Efficient Use of Cover Crops at the Food Farm

by Brian Caldwell and Ryan Maher

Janaki Fisher-Merritt grew up on a pioneering organic vegetable farm.  Janaki’s parents, John and Jane Fisher-Merritt, started The Food Farm in northern Minnesota in 1975.  They moved to their current location in 1988, became certified organic in 1990, and started the first CSA in the Duluth area in 1994.  The size of the operation hovered around 6 acres until Janaki actively joined in management in the mid-2000’s.  Janaki and his wife, Ann Dugan, bought the farm from his parents in 2010.  The farm now produces about 13 acres of vegetables, with roughly the same amount of land in cover crops.  Farming partner Dave Hanlon manages their two greenhouses and five hoophouses plus transplant production, and they hire three interns each season.  About 2/3 of the produce goes to summer and winter CSA shares.  The rest is sold to local co-ops and restaurants.  The Food Farm also produces chickens, turkeys, and eggs.

The farm’s fields are flat.  Early on there were some drainage issues, but a series of ditches solved that problem fairly well.  However, fields still tend to be somewhat wet in the spring.  The main obstacle to successful vegetable production is the short, cool season.  The hoophouses and greenhouses help with that, and their excellent winter storage root cellar lengthens the marketing period.  Outdoor crops are chosen based on their adaptation to the cool climate and short season.  In fact, Janaki is saving seeds from plants that do particularly well in an effort to select them even further.

Crops are managed by the field rather than individual beds.  However, since the fields are fairly small (less than 100 feet wide and 300 feet long), tractor wheel traffic is somewhat controlled.  Janaki’s primary tillage tools are a 7-foot tractor-mounted Falc rototiller and Falc Toro spader.  These cover the tractor’s width, and allow for passes about 72 inches on center to create planting beds.  He uses a 10-foot Lely Roterra power harrow, which can run at a shallow depth of 3-4 inches, for some tillage operations like cover crop incorporation.  Two tineweeders, 6 feet and 20 feet, are used for stale bedding (killing small weeds in a seedbed just before planting), cultivating, and working in broadcast small cover crop seed.  He also uses up to four Yeomans Keyline shanks to subsoil his fields, and a 7-foot wide flail mower to handle cover crops.  Field irrigation is accomplished with traveling guns.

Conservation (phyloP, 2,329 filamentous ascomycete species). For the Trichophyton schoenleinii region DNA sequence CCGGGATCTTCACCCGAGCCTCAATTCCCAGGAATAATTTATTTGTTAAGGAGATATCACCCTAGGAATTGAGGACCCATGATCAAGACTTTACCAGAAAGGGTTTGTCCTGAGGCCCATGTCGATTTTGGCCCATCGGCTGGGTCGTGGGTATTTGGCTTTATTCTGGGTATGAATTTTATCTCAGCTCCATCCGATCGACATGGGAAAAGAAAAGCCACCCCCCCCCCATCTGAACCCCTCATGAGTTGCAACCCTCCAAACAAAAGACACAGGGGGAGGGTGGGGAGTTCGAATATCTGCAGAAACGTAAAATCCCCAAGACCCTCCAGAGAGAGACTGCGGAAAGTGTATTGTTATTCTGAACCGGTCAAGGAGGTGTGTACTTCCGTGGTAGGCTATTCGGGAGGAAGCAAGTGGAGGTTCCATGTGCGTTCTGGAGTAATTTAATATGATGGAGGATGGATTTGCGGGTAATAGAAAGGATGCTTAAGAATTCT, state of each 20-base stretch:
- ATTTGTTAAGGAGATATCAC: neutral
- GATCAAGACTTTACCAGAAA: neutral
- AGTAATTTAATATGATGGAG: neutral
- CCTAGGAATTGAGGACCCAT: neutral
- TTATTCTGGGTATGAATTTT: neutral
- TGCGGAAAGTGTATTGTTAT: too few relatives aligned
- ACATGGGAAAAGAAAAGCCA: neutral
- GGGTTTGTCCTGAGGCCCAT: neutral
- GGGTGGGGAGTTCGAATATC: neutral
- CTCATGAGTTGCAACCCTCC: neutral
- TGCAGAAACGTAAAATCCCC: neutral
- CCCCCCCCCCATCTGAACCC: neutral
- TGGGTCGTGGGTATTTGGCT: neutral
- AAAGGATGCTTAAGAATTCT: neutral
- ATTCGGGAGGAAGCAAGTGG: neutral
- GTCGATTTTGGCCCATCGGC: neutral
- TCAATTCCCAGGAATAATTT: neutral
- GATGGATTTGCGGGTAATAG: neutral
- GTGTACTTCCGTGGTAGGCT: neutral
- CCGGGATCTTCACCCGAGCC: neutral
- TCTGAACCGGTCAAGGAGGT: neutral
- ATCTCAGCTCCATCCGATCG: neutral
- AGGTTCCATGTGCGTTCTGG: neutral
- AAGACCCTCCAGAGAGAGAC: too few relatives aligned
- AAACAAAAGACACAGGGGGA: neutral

Janaki is committed to good soil husbandry.  After college, when he was working into farm ownership, he felt the farm needed to make cover cropping more of a priority.  His parents gave Janaki wide latitude to improve farm methods, and he made time to experiment with ways of using more cover crops to improve the soil.  Those efforts were very fruitful, and resulted in several novel practices now used at the Food Farm.  Growing cover crops for green mulch, or “cut and carry” mulching, efficient interseeding, growing cover crops in hoophouses, using mustard as a biofumigant, and more came out of that period. We focus on a few of these practices here.

Cover cropping for succession plantings 

A CSA farm grows a wide variety of crops, often with multiple planting dates.  Thus, the rotation is often flexible, and a given crop may be grown several different ways, depending on the part of the season during which it is planted.  Broccoli is an important crop at the Food Farm.  It does well in the cool conditions, and succession plantings are made from early spring through July.  Janaki’s varied cover crop practices for this crop illustrate the care he takes of his soil.

Early broccoli often follows a winter-killed cover crop, such as buckwheat and crimson clover.  This is tilled in with the spader and given a heavy dressing of compost.  After 2-3 weeks, a tineweeder pass kills small weeds. Then Janaki uses a water wheel transplanter to set the broccoli transplants, two rows per bed, 6 feet on center.  Thirty-foot-wide row covers, which are removed and replaced for cultivation, are placed over all early brassica plantings until July.  After harvest, early broccoli plantings are tilled under and cover crops are planted.